51-75 of 299 results
Hodes, Michael C. "Kweisi Mfume." Maryland 29 (January/February 1997): 16-19, 59.
Holland, Marcella. "Emergence of Maryland's African-American Women Attorneys." Maryland Bar Journal 28 (July 1995): 14-19.
Johnson, Whittington B. "The Origin and Nature of African Slavery in Seventeenth-Century Maryland." Maryland Historical Magazine 73 (September 1978): 236-45.
Jordan, Winthrop. White Over Black: American Attitudes toward the Negro, 1550-1812. Chapel Hill, NC: University of North Carolina Press, 1968.
Kent, George Robert. The Negro in Politics in Dorchester County, Maryland, 1920-1960. M.A. thesis, University of Maryland, 1961.
Kohn, Howard. We Had A Dream: A Tale of the Struggles for Integration in America. New York: Simon & Schuster, 1998.
Kulikoff, Allan. "The Beginnings of the Afro-American Family in Maryland." In Law, Society, and Politics in Early Maryland. Edited by Aubrey C. Land, Lois Green Carr, and Edward C. Papenfuse, 171-96. Baltimore: Johns Hopkins University Press, 1977.
Lampe, Gregory Paul. Frederick Douglass: Freedom's Voice, 1818-1845. Ph.D. diss., University of Wisconsin-Madison, 1995.
Levy, Peter B. "The Civil Rights Movement in Cambridge, Maryland, during the 1960s." Viet Nam Generation 6, nos. 3-4 (1995): 96-107.
McConnell, Roland C. "Frederick Douglass--Invincible Freedom Fighter--And the Opening of the Douglass Institute." Maryland Pendulum (Summer 1991): 3-4.
Millner, Sandra Y. "Recasting Civil Rights Leadership: Gloria Richardson and the Cambridge Movement." Journal of Black Studies 26 (July 1996): 668-87.
Annotation / Notes: The author examines the neglect by scholars of civil rights leader Gloria Richardson. Richardson was not part of the established civil rights movement, nor has she been celebrated in the same manner as other civil rights leaders. The author examines the possible reasons for Richardson's marginalization in histories of the movement, which stem, in part, from scholars not questioning the language and the conceptions of gender and class used to describe Richardson in the press. Richardson also focused her attention on economic issues while the established civil rights leadership continued to focus on civil rights. She was also one of the first leaders to openly question the tactic on nonviolence. These additional factors also contributed to a lack of recognition of Richardson's role in the Cambridge Movement.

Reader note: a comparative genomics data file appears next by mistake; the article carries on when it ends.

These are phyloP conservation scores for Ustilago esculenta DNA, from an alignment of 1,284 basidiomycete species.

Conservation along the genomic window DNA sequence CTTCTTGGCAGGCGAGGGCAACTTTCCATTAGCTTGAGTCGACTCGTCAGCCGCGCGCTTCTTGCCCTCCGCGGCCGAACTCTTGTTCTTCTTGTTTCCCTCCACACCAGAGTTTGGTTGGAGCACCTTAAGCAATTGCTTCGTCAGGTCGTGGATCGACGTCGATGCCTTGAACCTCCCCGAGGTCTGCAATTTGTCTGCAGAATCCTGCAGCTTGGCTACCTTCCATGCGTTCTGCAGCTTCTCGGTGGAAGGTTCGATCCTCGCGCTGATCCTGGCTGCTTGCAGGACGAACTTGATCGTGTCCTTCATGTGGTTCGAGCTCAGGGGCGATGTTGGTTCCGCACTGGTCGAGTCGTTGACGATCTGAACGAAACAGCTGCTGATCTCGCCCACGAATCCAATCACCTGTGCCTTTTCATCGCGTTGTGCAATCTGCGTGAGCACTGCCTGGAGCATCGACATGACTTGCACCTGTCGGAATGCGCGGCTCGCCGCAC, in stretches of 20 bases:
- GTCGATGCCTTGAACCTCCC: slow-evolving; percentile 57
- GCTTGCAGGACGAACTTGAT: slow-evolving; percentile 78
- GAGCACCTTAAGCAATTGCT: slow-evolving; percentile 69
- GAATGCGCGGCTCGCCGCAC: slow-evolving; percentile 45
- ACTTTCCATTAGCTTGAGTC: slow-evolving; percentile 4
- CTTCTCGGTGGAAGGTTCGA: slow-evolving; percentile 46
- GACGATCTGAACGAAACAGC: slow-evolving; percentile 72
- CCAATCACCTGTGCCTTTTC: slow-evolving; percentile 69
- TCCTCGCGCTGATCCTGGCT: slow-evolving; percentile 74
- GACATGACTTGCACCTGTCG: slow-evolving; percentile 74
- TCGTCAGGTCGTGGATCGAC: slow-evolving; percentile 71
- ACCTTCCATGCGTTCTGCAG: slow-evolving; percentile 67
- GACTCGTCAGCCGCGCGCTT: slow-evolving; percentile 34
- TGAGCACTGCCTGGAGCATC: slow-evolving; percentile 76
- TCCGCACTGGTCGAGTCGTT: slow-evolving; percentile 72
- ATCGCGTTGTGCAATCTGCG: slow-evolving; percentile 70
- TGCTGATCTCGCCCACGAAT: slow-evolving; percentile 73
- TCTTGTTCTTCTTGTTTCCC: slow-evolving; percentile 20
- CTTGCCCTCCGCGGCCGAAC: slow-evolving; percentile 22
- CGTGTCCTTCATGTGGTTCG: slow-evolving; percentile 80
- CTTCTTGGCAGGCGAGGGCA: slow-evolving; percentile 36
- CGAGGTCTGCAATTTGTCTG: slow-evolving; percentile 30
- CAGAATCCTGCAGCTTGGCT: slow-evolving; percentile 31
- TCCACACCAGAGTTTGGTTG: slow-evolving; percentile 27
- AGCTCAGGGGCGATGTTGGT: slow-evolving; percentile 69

Morgan, Edmund S. American Slavery, American Freedom: The Ordeal of Colonial Virginia. New York: W. W. Norton and Co., 1975.
Neverdon-Morton, Cynthia. "Black Housing Patterns in Baltimore City, 1885 - 1953." The Maryland Historian 16 (Spring/Summer 1985): 25-39.
Orser, W. Edward. "Secondhand Suburbs: Black Pioneers in Baltimore's Edmondson Village, 1955-1980." Urban History 16 (May 1990): 227-62.
Palumbos, Robert M. "Student Involvement in the Baltimore Civil Rights Movement, 1953-63." Maryland Historical Magazine 94 (Winter 1999): 448-92.
Posilkin, Robert Stuart. An Historical Study of the Desegregation of the Montgomery County, Maryland, Public Schools, 1954-1977. Ed.D. diss., George Washington University, 1979.
Powers, Tyrone. The Decline of Black Institutions and the Rise of Violent Crime in Urban Black America Post-Integration. Ph.D. diss., American University, 1998.
Putney, Martha S. "The Black Colleges in the Maryland State College System: Quest for Equal Opportunity, 1908-1975." Maryland Historical Magazine 75 (December 1980): 335-43.
Quarles, Benjamin. "Frederick Douglass: Bridge-builder in Human Relations." Negro History Bulletin 29 (1966): 99-100, 112.
Quarles, Benjamin. "'Freedom Fettered:' Blacks in the Constitutional Era in Maryland, 1776-1810 - An Introduction." Maryland Historical Magazine 84 (1989): 299-304.
Annotation / Notes: The author examines how blacks in Maryland fared during the Constitutional Era, a period when questions of race and color, slavery and freedom, were being raised. For the free black population, there was the question of their status. After the Revolution, Maryland's slave and free black populations became more politically aware of the implications of living in a time of such change. The slogans of freedom and equality used during the Revolution were drawn upon by Maryland's black population in order to attempt to effect change.
Rollo, Vera F. The Black Experience in Maryland. Lanham, MD: Maryland Historical Press, 1980.
Rowan, Carl T. Dream Makers, Dream Breakers: The World of Justice Thurgood Marshall. New York: Little, Brown, 1993.
Saville, Julie. "Rites and Power: Reflections on Slavery, Freedom and Political Ritual." Slavery and Abolition [Great Britain] 20 (April 1999): 81-102.
Seawright, Sally. "Desegregation at Maryland: the NAACP and the Murray Case in the 1930's." Maryland Historian 1 (1970): 59-73.
Shoemaker, Sandy M. "'We Shall Overcome, Someday:' The Equal Rights Movement in Baltimore, 1935-1942." Maryland Historical Magazine 89 (Fall 1994): 260-73.